That is going to be a positive 0.9 volts. I've noticed that this triangular wave is coming in, actually, this is a large triangular wave; it's about ten volts negative right here, negative ten volts! You'll notice the difference the two inputs now, is quite huge, and that is something we have not dealt with before. This is actually positive feedback where we place a large difference of potential on the inputs, and that's one of the reasons why it is so deeply into saturation. Now what we'll observe here, remember that this voltage divider puts 0.9 volts right here, and as this signal goes positive let's look at what happens? At this point right here, the outputs which are states, it goes from positive state to a very negative state. I've captured this so that we can see that it is about … well, it is showing 0.84 as very close … I couldn't line that up perfectly, is actually slightly above the 0.9 value. Let's just pretend that … let's just say that this is one volt, for the sake of analysis, and what we'll note here is that this is more positive than this value right here. This is 0.9 here and this is plus one volt. Now, so we have on the inverting input now we have a thing that is more positive than this and this is where the comparison takes place, so now, this is more positive than this, so this is going to cause the output to change state so now we would go to the negative output, so we notice here right here at that switching place and that's around 0.9, suddenly it goes from hard positive to saturated negative, so now we have about negative ten volts across here, and now it's just the opposite; instead of being a positive 0.9, now we just say negative 0.9 volts, this across here, so the state of the comparator does not change because this continues to be more positive than the non-inverting side so a stays in that state until, and you'll notice the signal here, until it goes a little bit negative. The switching point here shows it is negative and that's about 0.9 volts right there so we switch to negative 0.9 and now we'd just, for the sake of discussion, let's say that it's at … now let's say it is at negative one, so now this is slightly more negative than this; and since this is the inverting input, it is slightly more … no now it is going to switch back to positive again, so here we have that switching … it's slightly negative and you'll notice the output went positive. This is the basic behavior of a comparator. Most comparators are built similar to this. They will send in some form of an analog; sometimes it will be a sine wave, sometimes it will be a triangular wave. It could be just about any wave shape just as long as it is changing and it is going to change to values greater than these points, sometimes these points are referred to as trip points. The input … the purpose of the comparator is to compare the two inputs and put out … and it's still stated output. In this case, the output will be a saturated output; either high or low, and it is the result of simply comparing the two inputs. Now the op-amp in your textbook and they did not have a sample of this schematic about how to build one, this one is a little bit atypical. This is the same circuit with the exception that there is a positive two-volt power supply, which throws a little bit of a monkey in the wrench because it effects the trip points and in this case when we go to evaluate this circuit, rather than having a positive and a negative trip point like we had in the previous circuit, we're going to have trip points because of this, that are both positive and so you'll see one of the trip points here is that 2.7 and the other trip point here is real close to one volt but they're both positive values which are quite unusual in a comparator and it's only because of this two volt value right here.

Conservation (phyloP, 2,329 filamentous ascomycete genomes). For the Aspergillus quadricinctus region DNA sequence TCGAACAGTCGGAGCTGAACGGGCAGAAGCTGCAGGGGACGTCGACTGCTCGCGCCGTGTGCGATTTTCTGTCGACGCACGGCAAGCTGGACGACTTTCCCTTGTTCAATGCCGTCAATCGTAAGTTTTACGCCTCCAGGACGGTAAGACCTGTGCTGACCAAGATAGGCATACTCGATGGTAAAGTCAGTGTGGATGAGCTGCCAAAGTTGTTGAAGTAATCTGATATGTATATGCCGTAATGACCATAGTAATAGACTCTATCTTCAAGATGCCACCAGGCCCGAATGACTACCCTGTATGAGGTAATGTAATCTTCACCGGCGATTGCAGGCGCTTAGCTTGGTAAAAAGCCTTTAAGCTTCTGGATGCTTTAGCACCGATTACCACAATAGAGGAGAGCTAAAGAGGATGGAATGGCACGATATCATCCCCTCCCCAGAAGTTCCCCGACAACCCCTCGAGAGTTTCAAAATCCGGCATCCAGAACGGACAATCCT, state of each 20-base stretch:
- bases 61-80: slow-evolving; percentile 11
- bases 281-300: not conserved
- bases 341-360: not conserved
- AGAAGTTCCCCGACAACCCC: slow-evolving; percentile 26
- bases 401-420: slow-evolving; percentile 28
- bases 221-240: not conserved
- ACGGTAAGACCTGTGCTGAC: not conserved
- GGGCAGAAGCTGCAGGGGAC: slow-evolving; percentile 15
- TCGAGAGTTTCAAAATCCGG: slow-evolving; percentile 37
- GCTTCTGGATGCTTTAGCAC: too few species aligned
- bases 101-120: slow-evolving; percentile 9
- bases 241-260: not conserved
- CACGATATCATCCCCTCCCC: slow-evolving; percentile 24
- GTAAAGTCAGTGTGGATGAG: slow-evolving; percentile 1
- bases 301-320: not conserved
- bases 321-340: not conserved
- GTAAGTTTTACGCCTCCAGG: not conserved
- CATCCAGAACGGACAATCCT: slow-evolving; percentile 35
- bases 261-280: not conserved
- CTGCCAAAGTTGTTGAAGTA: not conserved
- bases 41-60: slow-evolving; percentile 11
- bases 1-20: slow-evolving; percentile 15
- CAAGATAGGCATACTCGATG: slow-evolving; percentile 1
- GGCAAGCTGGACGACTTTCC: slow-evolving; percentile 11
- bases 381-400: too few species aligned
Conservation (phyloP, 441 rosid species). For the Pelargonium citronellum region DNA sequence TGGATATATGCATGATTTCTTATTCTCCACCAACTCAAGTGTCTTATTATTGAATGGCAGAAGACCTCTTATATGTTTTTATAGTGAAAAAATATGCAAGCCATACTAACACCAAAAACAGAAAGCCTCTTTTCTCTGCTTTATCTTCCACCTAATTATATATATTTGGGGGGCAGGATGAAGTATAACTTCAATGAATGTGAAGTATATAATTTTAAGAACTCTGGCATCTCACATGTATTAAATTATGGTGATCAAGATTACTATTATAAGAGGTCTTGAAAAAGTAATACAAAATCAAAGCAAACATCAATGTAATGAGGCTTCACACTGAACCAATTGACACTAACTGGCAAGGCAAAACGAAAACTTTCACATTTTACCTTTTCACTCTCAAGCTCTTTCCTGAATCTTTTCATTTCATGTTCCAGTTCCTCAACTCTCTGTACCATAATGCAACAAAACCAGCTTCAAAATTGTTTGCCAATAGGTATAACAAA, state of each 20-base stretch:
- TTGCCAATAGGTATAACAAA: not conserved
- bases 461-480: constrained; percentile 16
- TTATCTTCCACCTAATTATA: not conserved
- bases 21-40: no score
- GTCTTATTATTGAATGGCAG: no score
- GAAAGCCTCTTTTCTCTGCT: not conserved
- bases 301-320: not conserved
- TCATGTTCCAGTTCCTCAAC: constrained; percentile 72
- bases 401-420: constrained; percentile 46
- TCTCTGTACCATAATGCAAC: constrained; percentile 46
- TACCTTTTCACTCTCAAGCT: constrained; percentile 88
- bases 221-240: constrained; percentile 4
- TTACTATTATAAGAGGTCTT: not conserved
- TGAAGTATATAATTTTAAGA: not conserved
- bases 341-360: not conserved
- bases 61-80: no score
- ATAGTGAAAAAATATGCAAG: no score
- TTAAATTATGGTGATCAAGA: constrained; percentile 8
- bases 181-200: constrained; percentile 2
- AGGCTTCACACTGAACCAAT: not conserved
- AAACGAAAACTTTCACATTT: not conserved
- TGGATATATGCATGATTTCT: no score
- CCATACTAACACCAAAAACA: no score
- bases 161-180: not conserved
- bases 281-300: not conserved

On the next page here, I continued this discussion, this again is that same screen shot we'd just looked at and you see the two positive values and the analysis of how we came up with those is as such. The power supplies of ten volts limit the output to ten volts positive and ten volts...slightly less but we'll just say ten volts, so if we did a voltage divider, and this is when the voltage output is positive, we have ten over ten plus 100 like we did previously. Only it will be times 0.8 volts because we have that positive two volts down there at the bottom of the voltage divider. That would result in a value of 0.727. Now, we're going to add that to that two-volt reference point, so that would give us about 2.72 and you'll see in our screen capture … actually about the value … that the output is actually about 2.73. Then on the opposite swing, when the output swings negative, the ten volts is felt across the output. On this case, we are going to do ten over ten plus 100 times that minus ten volts, which will give us about minus 0.91 volts. I noticed that it's a minus value but we have that two volts at the bottom and so if you take minus 0.91 add two is about one volt, and you'll notice that switching point is about one volt right there. OK, this concludes our look at comparators and the … this particular comparator is the one that is in your textbook. This particular comparator is the same one in your textbook, except that two volts are taken … this is actually a more typical comparator and we look at comparators … remember comparators use a positive feedback this is going to result in an absolute saturated output and the comparator compares the two inputs and generates an output that is the digital output that is either high or low.
Video Lectures created by Tim Fiegenbaum at North Seattle Community College.
In Partnership with AMETEK Programmable Power
by Jake Hertz
by Jake Hertz